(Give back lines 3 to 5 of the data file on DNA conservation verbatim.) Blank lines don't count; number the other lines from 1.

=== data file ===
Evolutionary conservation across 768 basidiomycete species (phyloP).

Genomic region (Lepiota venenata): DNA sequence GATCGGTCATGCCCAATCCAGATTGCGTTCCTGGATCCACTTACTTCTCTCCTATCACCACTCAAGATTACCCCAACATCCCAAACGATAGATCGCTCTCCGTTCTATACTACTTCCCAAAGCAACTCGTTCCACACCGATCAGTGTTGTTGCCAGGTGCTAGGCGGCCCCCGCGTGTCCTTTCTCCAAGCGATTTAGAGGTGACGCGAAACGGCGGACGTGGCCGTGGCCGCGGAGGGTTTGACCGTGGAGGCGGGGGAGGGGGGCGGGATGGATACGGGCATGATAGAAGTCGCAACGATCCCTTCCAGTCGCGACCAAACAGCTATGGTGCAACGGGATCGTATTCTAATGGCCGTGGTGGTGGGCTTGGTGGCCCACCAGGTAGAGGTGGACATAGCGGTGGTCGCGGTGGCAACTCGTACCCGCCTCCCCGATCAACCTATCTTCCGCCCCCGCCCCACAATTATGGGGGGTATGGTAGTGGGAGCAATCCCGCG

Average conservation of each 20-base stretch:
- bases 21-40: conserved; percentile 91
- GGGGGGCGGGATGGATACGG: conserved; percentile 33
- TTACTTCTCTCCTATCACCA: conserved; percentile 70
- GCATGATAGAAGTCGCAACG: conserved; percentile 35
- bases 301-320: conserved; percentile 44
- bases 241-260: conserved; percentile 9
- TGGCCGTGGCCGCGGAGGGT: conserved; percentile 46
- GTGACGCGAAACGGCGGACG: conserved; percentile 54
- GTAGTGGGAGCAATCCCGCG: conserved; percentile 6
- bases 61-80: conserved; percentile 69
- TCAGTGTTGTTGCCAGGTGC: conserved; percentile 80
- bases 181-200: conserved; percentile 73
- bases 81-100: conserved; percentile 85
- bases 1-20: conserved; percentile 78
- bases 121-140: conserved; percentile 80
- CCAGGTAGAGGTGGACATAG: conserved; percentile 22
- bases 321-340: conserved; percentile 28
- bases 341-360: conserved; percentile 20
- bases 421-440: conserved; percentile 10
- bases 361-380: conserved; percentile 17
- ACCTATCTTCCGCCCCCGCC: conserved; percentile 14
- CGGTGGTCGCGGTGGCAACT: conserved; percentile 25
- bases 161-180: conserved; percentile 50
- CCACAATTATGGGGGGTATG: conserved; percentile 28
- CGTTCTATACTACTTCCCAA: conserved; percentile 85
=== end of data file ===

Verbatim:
Average conservation of each 20-base stretch:
- bases 21-40: conserved; percentile 91
- GGGGGGCGGGATGGATACGG: conserved; percentile 33